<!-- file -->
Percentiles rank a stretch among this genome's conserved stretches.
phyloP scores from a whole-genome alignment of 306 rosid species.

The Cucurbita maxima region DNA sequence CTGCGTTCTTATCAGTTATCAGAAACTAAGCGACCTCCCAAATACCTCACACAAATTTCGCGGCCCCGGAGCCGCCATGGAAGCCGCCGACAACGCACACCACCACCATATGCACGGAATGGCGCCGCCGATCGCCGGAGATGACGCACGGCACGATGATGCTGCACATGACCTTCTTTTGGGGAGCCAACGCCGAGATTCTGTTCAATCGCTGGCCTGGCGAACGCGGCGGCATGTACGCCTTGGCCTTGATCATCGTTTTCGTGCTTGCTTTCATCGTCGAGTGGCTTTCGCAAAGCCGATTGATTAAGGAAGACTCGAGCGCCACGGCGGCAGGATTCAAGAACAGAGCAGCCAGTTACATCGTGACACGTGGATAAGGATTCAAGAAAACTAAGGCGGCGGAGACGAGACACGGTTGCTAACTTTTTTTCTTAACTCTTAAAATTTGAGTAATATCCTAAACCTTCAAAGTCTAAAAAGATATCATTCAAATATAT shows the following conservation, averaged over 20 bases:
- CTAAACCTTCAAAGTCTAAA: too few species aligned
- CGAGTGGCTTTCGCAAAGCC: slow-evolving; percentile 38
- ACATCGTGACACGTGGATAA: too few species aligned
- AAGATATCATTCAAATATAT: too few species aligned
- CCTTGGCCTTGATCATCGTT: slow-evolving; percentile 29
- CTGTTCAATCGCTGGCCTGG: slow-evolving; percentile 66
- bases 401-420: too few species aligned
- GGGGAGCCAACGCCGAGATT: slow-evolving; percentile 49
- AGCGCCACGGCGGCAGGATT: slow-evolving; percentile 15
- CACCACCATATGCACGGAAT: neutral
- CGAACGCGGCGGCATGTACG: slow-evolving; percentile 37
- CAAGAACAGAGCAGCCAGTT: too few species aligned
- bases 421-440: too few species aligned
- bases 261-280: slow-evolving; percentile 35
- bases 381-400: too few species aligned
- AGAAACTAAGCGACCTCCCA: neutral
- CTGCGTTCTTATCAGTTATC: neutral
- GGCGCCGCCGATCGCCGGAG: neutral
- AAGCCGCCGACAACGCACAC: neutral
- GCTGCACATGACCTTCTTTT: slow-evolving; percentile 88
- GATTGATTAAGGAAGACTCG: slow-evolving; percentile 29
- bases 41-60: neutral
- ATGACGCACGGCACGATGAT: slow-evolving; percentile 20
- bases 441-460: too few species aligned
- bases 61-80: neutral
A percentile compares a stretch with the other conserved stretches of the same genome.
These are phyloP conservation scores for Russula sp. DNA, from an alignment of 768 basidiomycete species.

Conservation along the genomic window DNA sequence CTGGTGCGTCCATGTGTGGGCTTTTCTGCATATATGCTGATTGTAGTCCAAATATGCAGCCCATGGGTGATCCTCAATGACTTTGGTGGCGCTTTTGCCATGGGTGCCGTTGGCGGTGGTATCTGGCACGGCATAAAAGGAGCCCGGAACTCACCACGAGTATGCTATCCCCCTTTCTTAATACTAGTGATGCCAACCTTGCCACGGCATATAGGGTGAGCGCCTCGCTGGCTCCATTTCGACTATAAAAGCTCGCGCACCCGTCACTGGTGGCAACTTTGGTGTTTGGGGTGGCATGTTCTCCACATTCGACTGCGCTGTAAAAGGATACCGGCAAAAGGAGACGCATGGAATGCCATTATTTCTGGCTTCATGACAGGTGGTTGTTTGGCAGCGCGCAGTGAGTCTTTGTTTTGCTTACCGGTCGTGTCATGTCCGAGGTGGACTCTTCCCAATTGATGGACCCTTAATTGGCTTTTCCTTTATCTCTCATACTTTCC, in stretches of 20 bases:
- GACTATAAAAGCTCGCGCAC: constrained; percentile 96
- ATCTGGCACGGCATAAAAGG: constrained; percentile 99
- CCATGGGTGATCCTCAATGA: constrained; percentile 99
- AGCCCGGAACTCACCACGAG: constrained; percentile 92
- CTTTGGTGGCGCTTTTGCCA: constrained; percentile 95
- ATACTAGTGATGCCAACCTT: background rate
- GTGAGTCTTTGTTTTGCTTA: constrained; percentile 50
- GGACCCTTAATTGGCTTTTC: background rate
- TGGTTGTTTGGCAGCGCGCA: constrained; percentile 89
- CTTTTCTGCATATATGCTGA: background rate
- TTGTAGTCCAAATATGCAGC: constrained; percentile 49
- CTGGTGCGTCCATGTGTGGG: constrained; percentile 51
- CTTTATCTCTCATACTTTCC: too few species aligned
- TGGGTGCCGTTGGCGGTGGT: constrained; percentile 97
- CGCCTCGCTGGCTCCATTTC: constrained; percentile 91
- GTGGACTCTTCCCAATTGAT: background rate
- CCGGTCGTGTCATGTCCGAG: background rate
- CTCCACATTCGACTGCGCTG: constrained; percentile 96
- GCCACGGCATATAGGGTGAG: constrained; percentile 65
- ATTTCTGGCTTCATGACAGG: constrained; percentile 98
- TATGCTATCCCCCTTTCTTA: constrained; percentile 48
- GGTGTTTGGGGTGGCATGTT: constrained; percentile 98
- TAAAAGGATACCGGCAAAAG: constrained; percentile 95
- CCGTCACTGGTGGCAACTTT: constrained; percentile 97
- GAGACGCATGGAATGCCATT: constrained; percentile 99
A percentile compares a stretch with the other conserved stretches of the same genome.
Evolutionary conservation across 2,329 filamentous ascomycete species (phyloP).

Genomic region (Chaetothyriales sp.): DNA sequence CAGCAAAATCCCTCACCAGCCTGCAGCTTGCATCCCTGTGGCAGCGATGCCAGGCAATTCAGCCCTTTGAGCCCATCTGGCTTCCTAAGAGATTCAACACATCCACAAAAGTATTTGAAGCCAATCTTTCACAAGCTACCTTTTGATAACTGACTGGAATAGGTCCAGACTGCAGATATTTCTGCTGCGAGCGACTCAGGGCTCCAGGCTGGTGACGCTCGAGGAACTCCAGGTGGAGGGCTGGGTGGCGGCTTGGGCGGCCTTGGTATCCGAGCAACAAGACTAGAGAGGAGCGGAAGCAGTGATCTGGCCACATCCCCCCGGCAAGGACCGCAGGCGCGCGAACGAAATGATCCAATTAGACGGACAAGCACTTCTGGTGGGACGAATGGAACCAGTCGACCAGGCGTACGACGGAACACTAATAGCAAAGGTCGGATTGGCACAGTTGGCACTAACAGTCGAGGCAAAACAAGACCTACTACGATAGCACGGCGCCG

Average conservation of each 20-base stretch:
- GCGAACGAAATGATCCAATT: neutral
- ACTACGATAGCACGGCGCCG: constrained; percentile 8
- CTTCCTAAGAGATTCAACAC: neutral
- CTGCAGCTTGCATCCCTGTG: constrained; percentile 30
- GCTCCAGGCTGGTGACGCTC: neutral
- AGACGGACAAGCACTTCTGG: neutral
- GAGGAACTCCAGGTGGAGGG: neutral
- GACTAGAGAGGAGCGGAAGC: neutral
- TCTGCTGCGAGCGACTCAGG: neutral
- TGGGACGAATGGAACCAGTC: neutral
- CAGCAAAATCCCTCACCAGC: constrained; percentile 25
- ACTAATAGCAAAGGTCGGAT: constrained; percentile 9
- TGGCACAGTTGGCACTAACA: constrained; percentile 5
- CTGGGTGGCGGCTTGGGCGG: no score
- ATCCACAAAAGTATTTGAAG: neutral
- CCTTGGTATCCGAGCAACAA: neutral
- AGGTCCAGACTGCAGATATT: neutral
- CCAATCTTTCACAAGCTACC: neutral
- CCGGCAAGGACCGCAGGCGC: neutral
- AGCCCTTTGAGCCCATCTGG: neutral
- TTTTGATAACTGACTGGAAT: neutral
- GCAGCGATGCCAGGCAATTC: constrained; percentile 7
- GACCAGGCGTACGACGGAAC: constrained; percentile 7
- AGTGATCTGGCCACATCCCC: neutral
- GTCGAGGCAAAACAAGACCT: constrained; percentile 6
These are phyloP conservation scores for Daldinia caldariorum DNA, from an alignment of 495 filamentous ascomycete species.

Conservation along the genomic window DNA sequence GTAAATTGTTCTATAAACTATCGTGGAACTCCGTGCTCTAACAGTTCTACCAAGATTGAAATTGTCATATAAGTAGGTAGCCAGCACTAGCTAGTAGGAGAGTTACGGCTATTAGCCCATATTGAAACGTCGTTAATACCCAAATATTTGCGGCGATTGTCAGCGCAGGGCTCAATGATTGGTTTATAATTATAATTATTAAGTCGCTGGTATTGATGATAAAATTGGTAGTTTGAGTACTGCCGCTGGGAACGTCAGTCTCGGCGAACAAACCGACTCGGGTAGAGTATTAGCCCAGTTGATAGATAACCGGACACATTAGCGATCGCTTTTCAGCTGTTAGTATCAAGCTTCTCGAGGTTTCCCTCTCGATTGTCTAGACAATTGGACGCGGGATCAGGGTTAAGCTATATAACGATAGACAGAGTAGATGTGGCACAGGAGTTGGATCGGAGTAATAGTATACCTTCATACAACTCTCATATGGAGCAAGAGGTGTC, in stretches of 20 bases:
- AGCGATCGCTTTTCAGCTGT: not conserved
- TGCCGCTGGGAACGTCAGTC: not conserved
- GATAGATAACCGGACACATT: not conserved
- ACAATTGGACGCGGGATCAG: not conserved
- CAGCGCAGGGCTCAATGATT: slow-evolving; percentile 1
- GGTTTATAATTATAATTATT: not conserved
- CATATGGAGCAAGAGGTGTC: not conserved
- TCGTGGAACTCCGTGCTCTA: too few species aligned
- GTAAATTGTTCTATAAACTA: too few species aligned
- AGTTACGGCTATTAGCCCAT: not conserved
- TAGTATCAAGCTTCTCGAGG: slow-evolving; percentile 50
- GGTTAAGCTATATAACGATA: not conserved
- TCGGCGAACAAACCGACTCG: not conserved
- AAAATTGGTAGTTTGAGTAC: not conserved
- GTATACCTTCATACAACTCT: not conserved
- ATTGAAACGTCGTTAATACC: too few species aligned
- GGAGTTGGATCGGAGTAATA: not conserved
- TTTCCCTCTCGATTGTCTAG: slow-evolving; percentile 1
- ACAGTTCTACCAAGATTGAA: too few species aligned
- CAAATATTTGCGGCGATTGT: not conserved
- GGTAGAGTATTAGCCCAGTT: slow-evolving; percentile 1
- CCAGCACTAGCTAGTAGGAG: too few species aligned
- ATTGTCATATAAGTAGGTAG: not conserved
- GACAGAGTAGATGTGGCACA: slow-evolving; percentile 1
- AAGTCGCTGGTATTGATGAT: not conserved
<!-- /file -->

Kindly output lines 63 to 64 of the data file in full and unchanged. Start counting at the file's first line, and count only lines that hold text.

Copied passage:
- CTTCCTAAGAGATTCAACAC: neutral
- CTGCAGCTTGCATCCCTGTG: constrained; percentile 30